Healthy Observations: The Journey To Diagnosing An Illness
It's funny how you can go about living your daily life then one day you wake up and things are different. You feel different. Whether it's an ache in your back, your heart starts beating like it's on overdrive or maybe you spend a good part of your day in the bathroom, dealing with your health is one of those things people would rather not do. So they put it off for as long as they possibly can, until one day things get bad and that usually motivates them to deal with their health and to begin their journey to finding out what's actually wrong with them.
There are many ways to define this journey. It can be a state of mind, or a physical journey or the combination of both. What's interesting is that it's very individual to the person at the time even though there is a universal experience for most.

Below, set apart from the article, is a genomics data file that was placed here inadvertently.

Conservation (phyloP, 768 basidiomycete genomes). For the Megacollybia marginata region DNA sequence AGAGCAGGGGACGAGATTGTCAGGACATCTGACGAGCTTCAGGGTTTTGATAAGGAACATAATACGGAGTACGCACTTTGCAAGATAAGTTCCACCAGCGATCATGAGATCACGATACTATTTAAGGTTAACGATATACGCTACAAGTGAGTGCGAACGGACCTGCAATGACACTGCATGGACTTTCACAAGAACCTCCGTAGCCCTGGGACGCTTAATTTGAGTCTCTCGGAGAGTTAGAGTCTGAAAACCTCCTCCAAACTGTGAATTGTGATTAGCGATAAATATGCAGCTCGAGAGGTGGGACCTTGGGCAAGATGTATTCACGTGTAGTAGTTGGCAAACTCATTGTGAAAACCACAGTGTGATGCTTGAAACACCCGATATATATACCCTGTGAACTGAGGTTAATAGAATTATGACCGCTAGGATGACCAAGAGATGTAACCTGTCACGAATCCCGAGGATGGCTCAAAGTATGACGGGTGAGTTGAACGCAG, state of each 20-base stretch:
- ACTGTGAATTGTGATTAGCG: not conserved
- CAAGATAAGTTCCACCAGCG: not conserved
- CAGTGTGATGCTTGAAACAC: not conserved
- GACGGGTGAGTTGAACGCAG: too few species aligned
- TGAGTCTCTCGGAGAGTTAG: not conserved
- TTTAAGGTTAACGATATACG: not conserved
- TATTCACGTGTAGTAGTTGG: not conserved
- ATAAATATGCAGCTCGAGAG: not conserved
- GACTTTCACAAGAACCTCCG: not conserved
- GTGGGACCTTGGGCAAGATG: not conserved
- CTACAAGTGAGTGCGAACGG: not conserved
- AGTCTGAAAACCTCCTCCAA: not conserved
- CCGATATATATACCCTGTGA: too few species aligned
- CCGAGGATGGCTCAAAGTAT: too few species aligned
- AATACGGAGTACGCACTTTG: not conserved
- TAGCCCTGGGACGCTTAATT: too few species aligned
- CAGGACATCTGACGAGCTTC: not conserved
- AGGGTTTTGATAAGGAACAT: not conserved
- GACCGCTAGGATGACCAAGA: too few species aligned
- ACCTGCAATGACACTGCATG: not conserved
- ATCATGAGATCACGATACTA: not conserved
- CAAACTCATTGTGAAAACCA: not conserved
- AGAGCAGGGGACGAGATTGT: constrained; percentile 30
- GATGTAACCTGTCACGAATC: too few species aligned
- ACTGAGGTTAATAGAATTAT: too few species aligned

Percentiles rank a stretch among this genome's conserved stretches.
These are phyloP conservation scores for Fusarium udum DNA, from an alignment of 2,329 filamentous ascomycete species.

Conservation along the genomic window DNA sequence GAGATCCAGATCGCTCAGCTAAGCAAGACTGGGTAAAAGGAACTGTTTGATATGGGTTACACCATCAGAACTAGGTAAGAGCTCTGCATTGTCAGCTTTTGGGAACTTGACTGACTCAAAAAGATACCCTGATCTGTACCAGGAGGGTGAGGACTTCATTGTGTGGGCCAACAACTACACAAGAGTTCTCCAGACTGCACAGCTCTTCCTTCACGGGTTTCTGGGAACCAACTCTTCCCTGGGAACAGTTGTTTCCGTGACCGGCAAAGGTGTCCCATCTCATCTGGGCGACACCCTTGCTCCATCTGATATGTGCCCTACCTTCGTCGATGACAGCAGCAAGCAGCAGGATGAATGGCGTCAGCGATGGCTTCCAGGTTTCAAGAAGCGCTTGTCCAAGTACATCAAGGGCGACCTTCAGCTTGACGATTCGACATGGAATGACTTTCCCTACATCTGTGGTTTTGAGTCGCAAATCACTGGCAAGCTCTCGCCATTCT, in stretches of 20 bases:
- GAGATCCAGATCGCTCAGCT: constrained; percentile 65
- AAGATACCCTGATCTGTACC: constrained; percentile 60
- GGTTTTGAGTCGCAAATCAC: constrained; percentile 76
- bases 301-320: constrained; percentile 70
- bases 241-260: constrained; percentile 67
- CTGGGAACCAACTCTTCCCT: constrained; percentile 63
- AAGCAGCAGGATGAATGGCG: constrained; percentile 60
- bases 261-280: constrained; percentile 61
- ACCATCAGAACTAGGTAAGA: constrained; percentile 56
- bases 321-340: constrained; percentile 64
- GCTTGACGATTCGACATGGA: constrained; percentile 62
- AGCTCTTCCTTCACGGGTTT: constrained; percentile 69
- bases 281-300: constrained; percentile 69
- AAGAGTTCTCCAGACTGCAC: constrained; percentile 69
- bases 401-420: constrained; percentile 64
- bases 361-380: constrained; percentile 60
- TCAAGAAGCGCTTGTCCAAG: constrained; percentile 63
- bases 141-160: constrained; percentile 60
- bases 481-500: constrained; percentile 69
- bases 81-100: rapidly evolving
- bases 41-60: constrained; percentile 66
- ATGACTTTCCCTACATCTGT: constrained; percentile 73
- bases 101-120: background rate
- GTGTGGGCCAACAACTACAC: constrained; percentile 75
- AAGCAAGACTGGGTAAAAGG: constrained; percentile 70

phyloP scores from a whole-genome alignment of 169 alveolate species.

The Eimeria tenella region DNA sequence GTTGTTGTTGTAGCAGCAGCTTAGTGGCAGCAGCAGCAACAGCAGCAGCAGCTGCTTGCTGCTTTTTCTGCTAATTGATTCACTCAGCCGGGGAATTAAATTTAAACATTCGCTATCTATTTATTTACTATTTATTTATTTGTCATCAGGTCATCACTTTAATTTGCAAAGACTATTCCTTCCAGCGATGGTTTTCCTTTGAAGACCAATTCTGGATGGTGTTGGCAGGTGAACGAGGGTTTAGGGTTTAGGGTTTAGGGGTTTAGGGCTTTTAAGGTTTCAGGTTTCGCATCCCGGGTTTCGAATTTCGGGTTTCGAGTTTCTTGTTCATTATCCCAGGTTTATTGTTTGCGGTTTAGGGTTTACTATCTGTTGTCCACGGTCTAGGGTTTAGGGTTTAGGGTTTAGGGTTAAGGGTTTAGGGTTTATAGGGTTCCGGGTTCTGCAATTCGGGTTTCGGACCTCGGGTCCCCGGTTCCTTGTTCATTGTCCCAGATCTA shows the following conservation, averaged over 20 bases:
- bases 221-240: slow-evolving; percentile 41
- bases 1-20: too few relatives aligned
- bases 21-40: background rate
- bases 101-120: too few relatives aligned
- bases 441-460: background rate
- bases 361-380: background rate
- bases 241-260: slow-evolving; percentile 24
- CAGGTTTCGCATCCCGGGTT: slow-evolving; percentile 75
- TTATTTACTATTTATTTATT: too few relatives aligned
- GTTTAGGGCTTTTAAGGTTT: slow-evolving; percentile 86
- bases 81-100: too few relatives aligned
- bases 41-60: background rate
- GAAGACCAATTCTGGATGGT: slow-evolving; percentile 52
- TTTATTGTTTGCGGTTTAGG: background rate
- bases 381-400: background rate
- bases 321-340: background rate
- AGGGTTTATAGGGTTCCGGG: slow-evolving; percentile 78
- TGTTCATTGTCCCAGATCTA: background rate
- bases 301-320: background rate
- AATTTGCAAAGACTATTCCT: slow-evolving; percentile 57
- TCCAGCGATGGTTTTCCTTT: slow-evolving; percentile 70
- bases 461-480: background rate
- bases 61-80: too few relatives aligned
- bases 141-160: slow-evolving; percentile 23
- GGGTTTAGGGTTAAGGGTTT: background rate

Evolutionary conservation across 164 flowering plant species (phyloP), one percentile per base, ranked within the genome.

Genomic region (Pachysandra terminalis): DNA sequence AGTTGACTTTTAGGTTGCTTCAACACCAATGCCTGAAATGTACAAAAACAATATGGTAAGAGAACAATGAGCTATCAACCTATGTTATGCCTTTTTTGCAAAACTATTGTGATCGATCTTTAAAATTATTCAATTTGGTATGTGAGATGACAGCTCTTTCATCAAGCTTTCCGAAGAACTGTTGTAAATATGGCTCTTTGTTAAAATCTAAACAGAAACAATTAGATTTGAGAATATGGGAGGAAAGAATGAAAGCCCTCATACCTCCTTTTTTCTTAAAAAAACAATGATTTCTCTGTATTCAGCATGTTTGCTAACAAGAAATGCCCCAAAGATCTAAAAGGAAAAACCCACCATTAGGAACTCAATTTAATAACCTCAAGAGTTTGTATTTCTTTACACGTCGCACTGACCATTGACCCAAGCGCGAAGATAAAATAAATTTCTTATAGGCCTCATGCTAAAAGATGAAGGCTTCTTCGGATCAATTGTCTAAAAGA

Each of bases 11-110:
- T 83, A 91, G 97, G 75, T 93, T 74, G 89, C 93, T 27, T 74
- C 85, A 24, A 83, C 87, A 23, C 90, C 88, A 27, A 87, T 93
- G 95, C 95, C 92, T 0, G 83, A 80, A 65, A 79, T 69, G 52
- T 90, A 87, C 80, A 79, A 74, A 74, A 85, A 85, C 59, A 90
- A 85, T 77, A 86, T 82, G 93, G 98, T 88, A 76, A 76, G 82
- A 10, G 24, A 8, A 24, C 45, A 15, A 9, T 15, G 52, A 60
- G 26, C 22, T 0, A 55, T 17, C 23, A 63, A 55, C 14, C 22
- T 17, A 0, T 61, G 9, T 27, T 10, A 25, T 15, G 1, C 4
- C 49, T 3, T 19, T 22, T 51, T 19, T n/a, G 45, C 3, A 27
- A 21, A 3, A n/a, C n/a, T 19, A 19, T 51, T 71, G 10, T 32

The journey typically begins like this you begin with feeling out of sorts so you go online and "Google" your symptoms you search on WebMD and ask your friends on babycenter.com you might even check your desktop medical encyclopedia at home and then self-diagnose. But when you aren't feeling any better after a couple of weeks, you realize that maybe you aren't the expert so you call and make an appointment with your doctor. The time from knowing something is wrong to making an appointment varies, but inevitably it's too long. You see your primary care physician and they aren't capable of making the diagnosis so they refer you to a specialist who requests that you have a number of tests, which requires multiple appointments. At this point you still don't have an accurate diagnosis. You finally get back to the specialist after you've had multiple tests and he tells you that you have __________, but that you have time and it is treatable. Then you decide that maybe it makes sense to get a second opinion, but you are concerned because it takes more time and the journey begins all over again. So you decide with your spouse that it's best to move quickly and forgo the other opinion and you schedule the treatment. This could take a few months and you haven't even begun being treated yet.